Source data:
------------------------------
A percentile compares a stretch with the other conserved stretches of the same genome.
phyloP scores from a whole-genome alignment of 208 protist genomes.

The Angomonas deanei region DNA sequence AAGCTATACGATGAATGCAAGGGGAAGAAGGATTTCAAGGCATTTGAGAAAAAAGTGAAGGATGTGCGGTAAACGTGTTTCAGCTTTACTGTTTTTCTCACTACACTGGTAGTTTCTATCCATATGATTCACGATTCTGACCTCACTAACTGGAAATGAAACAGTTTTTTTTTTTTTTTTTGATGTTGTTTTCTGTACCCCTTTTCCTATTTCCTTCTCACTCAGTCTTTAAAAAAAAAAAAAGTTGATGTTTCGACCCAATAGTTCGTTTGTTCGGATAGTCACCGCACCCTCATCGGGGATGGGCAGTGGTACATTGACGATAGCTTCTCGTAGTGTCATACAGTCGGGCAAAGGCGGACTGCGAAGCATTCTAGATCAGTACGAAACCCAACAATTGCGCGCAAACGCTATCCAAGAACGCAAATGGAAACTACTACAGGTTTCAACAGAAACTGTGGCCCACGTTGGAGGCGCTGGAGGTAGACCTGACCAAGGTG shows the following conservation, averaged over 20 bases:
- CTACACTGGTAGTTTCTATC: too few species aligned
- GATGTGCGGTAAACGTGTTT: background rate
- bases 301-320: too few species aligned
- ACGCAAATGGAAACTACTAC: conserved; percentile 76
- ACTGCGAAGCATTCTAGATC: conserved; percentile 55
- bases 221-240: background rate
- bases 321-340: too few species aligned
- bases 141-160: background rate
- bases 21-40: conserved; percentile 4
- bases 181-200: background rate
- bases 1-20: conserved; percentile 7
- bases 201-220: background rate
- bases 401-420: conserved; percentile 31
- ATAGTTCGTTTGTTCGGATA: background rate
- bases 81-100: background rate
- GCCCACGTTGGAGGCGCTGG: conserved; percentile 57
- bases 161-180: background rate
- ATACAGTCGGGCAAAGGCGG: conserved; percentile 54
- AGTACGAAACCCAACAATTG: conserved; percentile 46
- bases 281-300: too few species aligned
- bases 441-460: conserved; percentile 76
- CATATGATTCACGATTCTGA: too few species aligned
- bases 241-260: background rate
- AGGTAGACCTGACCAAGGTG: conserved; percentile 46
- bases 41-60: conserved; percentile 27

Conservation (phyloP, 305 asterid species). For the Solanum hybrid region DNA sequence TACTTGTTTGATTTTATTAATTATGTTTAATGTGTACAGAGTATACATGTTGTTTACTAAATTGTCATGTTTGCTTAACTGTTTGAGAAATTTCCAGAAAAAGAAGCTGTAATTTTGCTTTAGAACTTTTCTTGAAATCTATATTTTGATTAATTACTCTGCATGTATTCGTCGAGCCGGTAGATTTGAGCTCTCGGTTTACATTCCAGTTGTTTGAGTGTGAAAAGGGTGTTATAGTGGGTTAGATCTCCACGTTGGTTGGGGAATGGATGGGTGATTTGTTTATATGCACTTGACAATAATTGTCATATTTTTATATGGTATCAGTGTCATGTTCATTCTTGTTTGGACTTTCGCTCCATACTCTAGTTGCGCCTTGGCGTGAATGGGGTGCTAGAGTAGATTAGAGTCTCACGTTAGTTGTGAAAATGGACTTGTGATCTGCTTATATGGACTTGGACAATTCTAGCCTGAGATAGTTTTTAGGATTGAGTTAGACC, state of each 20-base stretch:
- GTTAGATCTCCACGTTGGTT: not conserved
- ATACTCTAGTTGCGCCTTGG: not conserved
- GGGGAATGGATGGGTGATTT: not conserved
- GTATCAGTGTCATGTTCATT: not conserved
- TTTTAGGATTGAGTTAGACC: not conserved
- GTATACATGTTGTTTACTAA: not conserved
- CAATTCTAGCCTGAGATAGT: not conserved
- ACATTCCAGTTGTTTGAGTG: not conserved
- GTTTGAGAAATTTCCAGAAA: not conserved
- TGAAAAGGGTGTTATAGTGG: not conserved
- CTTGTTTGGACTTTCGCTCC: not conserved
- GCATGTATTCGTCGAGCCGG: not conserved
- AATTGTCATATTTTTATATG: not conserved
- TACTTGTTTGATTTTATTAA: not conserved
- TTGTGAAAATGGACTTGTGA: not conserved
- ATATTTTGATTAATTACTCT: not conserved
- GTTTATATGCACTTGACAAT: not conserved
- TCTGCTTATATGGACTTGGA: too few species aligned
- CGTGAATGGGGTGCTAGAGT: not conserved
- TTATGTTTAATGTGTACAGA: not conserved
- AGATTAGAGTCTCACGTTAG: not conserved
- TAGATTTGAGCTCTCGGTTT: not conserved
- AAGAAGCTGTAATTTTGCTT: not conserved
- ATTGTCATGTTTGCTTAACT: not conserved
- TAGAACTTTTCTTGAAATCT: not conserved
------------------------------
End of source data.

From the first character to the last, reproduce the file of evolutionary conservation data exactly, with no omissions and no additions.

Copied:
A percentile compares a stretch with the other conserved stretches of the same genome.
phyloP scores from a whole-genome alignment of 208 protist genomes.

The Angomonas deanei region DNA sequence AAGCTATACGATGAATGCAAGGGGAAGAAGGATTTCAAGGCATTTGAGAAAAAAGTGAAGGATGTGCGGTAAACGTGTTTCAGCTTTACTGTTTTTCTCACTACACTGGTAGTTTCTATCCATATGATTCACGATTCTGACCTCACTAACTGGAAATGAAACAGTTTTTTTTTTTTTTTTTGATGTTGTTTTCTGTACCCCTTTTCCTATTTCCTTCTCACTCAGTCTTTAAAAAAAAAAAAAGTTGATGTTTCGACCCAATAGTTCGTTTGTTCGGATAGTCACCGCACCCTCATCGGGGATGGGCAGTGGTACATTGACGATAGCTTCTCGTAGTGTCATACAGTCGGGCAAAGGCGGACTGCGAAGCATTCTAGATCAGTACGAAACCCAACAATTGCGCGCAAACGCTATCCAAGAACGCAAATGGAAACTACTACAGGTTTCAACAGAAACTGTGGCCCACGTTGGAGGCGCTGGAGGTAGACCTGACCAAGGTG shows the following conservation, averaged over 20 bases:
- CTACACTGGTAGTTTCTATC: too few species aligned
- GATGTGCGGTAAACGTGTTT: background rate
- bases 301-320: too few species aligned
- ACGCAAATGGAAACTACTAC: conserved; percentile 76
- ACTGCGAAGCATTCTAGATC: conserved; percentile 55
- bases 221-240: background rate
- bases 321-340: too few species aligned
- bases 141-160: background rate
- bases 21-40: conserved; percentile 4
- bases 181-200: background rate
- bases 1-20: conserved; percentile 7
- bases 201-220: background rate
- bases 401-420: conserved; percentile 31
- ATAGTTCGTTTGTTCGGATA: background rate
- bases 81-100: background rate
- GCCCACGTTGGAGGCGCTGG: conserved; percentile 57
- bases 161-180: background rate
- ATACAGTCGGGCAAAGGCGG: conserved; percentile 54
- AGTACGAAACCCAACAATTG: conserved; percentile 46
- bases 281-300: too few species aligned
- bases 441-460: conserved; percentile 76
- CATATGATTCACGATTCTGA: too few species aligned
- bases 241-260: background rate
- AGGTAGACCTGACCAAGGTG: conserved; percentile 46
- bases 41-60: conserved; percentile 27

Conservation (phyloP, 305 asterid species). For the Solanum hybrid region DNA sequence TACTTGTTTGATTTTATTAATTATGTTTAATGTGTACAGAGTATACATGTTGTTTACTAAATTGTCATGTTTGCTTAACTGTTTGAGAAATTTCCAGAAAAAGAAGCTGTAATTTTGCTTTAGAACTTTTCTTGAAATCTATATTTTGATTAATTACTCTGCATGTATTCGTCGAGCCGGTAGATTTGAGCTCTCGGTTTACATTCCAGTTGTTTGAGTGTGAAAAGGGTGTTATAGTGGGTTAGATCTCCACGTTGGTTGGGGAATGGATGGGTGATTTGTTTATATGCACTTGACAATAATTGTCATATTTTTATATGGTATCAGTGTCATGTTCATTCTTGTTTGGACTTTCGCTCCATACTCTAGTTGCGCCTTGGCGTGAATGGGGTGCTAGAGTAGATTAGAGTCTCACGTTAGTTGTGAAAATGGACTTGTGATCTGCTTATATGGACTTGGACAATTCTAGCCTGAGATAGTTTTTAGGATTGAGTTAGACC, state of each 20-base stretch:
- GTTAGATCTCCACGTTGGTT: not conserved
- ATACTCTAGTTGCGCCTTGG: not conserved
- GGGGAATGGATGGGTGATTT: not conserved
- GTATCAGTGTCATGTTCATT: not conserved
- TTTTAGGATTGAGTTAGACC: not conserved
- GTATACATGTTGTTTACTAA: not conserved
- CAATTCTAGCCTGAGATAGT: not conserved
- ACATTCCAGTTGTTTGAGTG: not conserved
- GTTTGAGAAATTTCCAGAAA: not conserved
- TGAAAAGGGTGTTATAGTGG: not conserved
- CTTGTTTGGACTTTCGCTCC: not conserved
- GCATGTATTCGTCGAGCCGG: not conserved
- AATTGTCATATTTTTATATG: not conserved
- TACTTGTTTGATTTTATTAA: not conserved
- TTGTGAAAATGGACTTGTGA: not conserved
- ATATTTTGATTAATTACTCT: not conserved
- GTTTATATGCACTTGACAAT: not conserved
- TCTGCTTATATGGACTTGGA: too few species aligned
- CGTGAATGGGGTGCTAGAGT: not conserved
- TTATGTTTAATGTGTACAGA: not conserved
- AGATTAGAGTCTCACGTTAG: not conserved
- TAGATTTGAGCTCTCGGTTT: not conserved
- AAGAAGCTGTAATTTTGCTT: not conserved
- ATTGTCATGTTTGCTTAACT: not conserved
- TAGAACTTTTCTTGAAATCT: not conserved